Jeff Roe doesn’t like yard signs.
Ted Cruz’s Senate campaign manager, who also ran Cruz’s failed presidential bid in 2016, told the Texas Tribune that they are “ineffective” and that he prefers to spend campaign money on other forms of advertisement, such as direct mail or television ads.
But at a Cruz campaign rally yesterday at Faith West Academy in Katy, Texas, signs were passed out freely among the crowd, a sign that the campaign may have miscalculated the impact of seeing the signs of his challenger, Beto O’Rourke, littering lawns across the state, even in traditionally Republican areas.
It was another misstep for a campaign that appears to be struggling to find its footing in a shifting political landscape. Cruz, who comes across as an eighty year old trapped in a forty-seven year old’s body at times, has had trouble drawing distinctions between himself and his opponent. At an earlier rally yesterday, Cruz warned that Democrats want to bring “tofu, silicon, and dyed hair” from California to Texas. Given the availability and frequent use of all three in the state already, and the fact that he later joked at the Katy rally that he brought his “vegetarian” wife from California to Texas, it is not clear if Cruz was aiming to insult O’Rourke, Texas, or his wife.
In March, Roe penned an opinion piece in the The New York Times that reads like a blueprint of Cruz’s Senate campaign. In it, he advised 2018 candidates to play up President Trump’s triumphs, including the economy, tax cuts, and job creation. “There is a message to sell,” he wrote. “So sell it.”
Cruz has dutifully complied. In every media appearance, he touts President Trump’s successes, with the same discipline he showed during his own presidential run. Last week, Trump announced that he would do a rally with Cruz at “the biggest stadium in Texas” that can be found, a remarkable development for the man once branded “Lyin’ Ted” by then-candidate Trump during the heated presidential primary in 2016.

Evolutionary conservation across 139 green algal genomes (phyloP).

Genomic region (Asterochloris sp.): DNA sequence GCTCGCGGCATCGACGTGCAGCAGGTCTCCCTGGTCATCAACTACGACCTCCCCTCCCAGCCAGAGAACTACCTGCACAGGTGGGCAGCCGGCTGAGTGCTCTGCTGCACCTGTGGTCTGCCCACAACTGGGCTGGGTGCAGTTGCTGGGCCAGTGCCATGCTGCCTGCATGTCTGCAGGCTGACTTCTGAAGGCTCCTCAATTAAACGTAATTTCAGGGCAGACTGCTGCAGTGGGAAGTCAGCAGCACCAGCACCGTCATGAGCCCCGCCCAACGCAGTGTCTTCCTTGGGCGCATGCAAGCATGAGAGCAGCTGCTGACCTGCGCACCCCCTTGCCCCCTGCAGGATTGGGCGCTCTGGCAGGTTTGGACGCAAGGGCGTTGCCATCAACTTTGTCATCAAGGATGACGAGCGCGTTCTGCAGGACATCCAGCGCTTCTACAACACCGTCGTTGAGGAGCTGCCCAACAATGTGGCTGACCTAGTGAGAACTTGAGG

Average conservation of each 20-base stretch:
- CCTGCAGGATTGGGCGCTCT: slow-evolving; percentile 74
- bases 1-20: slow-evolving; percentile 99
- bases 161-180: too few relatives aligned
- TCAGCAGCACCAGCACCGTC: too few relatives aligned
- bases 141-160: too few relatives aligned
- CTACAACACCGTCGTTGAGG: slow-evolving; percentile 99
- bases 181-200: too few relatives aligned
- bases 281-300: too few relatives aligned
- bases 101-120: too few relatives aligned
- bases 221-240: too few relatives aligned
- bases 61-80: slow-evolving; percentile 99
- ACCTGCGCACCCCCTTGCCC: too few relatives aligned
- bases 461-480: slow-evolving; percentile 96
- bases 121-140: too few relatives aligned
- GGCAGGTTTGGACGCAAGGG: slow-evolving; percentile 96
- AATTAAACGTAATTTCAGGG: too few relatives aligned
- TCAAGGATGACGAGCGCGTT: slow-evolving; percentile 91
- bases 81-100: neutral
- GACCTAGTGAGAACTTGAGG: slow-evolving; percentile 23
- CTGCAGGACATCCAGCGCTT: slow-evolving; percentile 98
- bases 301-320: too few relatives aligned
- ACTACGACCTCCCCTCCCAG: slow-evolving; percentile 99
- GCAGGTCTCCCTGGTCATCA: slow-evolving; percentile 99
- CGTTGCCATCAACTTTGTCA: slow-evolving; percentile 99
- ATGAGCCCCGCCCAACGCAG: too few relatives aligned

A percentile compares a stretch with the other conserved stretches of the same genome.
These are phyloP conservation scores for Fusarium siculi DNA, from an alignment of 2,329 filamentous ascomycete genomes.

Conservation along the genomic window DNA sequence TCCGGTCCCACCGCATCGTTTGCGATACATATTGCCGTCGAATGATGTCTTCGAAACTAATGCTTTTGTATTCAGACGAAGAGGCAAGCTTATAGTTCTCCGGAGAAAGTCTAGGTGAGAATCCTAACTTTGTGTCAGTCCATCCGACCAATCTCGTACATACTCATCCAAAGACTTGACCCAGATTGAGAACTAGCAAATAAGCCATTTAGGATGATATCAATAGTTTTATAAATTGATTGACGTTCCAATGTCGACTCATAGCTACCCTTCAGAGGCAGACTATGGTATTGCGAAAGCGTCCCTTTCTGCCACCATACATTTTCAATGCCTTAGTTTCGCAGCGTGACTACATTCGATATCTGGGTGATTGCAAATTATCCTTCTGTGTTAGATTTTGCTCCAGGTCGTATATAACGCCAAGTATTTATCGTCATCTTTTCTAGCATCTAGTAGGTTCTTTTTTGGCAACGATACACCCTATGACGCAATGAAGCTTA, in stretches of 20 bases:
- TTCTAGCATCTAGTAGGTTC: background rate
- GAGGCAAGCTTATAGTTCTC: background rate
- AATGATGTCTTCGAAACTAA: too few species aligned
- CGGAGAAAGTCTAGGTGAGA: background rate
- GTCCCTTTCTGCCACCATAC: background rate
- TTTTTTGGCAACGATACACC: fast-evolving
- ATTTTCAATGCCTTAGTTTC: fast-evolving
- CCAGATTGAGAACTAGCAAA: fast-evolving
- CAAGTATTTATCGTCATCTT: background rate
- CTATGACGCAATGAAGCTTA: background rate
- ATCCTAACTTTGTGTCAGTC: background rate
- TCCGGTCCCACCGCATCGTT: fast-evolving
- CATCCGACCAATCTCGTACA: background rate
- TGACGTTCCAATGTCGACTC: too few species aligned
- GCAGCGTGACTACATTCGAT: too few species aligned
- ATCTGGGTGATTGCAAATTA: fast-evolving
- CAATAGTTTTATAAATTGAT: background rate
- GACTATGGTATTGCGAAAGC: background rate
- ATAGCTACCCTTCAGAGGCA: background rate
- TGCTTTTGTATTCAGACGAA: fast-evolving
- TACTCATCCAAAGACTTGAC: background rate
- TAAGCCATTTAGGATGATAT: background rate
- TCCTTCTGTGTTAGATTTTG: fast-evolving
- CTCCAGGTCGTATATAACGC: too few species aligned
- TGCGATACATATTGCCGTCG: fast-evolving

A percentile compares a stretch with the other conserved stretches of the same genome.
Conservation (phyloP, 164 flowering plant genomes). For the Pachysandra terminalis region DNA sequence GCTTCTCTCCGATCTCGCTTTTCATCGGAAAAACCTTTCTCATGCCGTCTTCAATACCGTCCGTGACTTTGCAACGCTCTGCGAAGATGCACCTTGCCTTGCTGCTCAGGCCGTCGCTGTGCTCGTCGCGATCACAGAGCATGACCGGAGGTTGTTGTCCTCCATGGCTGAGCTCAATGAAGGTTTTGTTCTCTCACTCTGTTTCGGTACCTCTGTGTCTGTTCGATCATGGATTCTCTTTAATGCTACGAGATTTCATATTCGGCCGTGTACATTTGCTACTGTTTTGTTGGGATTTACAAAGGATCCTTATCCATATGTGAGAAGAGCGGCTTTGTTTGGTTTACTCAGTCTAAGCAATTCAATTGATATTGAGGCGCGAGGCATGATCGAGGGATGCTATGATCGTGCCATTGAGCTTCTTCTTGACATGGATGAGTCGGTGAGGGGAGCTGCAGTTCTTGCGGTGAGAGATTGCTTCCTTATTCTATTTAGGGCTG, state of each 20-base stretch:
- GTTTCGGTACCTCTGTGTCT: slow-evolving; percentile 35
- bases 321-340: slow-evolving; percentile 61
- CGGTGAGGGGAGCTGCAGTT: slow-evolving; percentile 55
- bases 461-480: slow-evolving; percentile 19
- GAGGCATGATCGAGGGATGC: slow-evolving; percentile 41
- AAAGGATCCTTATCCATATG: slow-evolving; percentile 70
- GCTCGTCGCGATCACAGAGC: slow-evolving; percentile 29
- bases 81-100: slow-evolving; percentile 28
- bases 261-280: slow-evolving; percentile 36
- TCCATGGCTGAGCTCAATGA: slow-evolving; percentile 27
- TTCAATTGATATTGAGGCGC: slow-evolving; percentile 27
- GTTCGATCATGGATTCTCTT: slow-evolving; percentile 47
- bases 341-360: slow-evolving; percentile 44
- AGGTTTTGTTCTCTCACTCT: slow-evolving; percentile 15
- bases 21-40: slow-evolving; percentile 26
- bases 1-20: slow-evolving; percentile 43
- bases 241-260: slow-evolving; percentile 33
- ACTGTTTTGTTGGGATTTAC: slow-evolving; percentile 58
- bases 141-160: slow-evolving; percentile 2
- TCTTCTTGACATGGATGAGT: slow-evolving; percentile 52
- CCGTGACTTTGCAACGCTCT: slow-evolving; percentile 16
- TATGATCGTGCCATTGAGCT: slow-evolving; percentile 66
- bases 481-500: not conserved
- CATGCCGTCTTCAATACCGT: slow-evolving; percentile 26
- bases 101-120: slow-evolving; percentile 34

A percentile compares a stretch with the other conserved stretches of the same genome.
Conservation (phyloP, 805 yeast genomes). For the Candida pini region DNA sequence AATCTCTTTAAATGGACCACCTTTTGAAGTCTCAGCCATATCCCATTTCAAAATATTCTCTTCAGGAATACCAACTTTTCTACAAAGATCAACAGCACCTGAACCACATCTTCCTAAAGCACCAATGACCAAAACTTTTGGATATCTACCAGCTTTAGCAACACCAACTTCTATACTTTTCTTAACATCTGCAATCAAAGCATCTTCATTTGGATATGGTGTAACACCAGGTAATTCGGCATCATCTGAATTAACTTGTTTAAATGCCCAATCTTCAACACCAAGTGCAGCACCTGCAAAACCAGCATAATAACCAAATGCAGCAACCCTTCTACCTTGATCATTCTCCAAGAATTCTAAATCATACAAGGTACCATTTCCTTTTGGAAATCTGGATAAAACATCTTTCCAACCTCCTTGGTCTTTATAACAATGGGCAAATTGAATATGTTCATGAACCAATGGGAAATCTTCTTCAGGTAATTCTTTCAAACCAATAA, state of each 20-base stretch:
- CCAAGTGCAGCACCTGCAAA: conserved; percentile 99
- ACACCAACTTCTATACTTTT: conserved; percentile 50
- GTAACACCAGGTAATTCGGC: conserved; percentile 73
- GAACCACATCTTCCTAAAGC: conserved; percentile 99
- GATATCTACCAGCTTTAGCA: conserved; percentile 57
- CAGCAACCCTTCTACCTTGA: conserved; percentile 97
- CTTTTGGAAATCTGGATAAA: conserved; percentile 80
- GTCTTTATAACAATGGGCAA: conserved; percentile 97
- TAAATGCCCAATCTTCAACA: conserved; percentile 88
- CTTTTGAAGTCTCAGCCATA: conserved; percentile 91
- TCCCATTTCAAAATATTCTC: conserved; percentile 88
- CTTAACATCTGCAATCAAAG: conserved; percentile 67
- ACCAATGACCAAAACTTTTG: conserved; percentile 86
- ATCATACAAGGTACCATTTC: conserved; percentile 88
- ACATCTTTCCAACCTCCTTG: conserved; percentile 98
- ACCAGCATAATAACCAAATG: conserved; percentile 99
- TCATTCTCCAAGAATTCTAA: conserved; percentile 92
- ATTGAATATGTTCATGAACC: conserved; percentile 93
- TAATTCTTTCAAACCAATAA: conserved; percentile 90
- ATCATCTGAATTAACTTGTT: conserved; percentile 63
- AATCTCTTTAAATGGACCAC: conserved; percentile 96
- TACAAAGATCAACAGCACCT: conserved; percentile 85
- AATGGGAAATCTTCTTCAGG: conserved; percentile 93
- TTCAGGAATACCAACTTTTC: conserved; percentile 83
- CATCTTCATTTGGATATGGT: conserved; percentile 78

However, while Cruz may have set aside his differences with the president, he acknowledges that the Republican Party is divided. “There has been no issue that has consumed more of my time in the last two years than trying to bring Republicans together,” he told the crowd yesterday. His sharply divided legislative record proves it: according to Quorum, a legislative analytics firm, Cruz voted with Republican leadership less than ninety percent of the time; since his return to Senate after his failed presidential bid, he has voted with leadership one hundred percent. In addition, his Conservative Review Liberty Score has slipped to 88%.
Still, he had this advice for Republicans who may still be skeptical of President Trump: “Ignore the noise. Ignore the political circus. Ignore the tweets. Focus on the substance. Focus on the promises we made to the American people,” he said.
Nestled among the SUV’s, trucks, and luxury sedans, a small maroon pick-up truck sat in the parking lot of Faith West Academy with ‘We (heart) Lyin’ Ted!!!’ spray painted in white on the side of it. Whether that was a nod to President Trump or an embrace of the moniker by a Cruz supporter is unknown.
It was, however, one small sign of unity among supporters of the former rivals.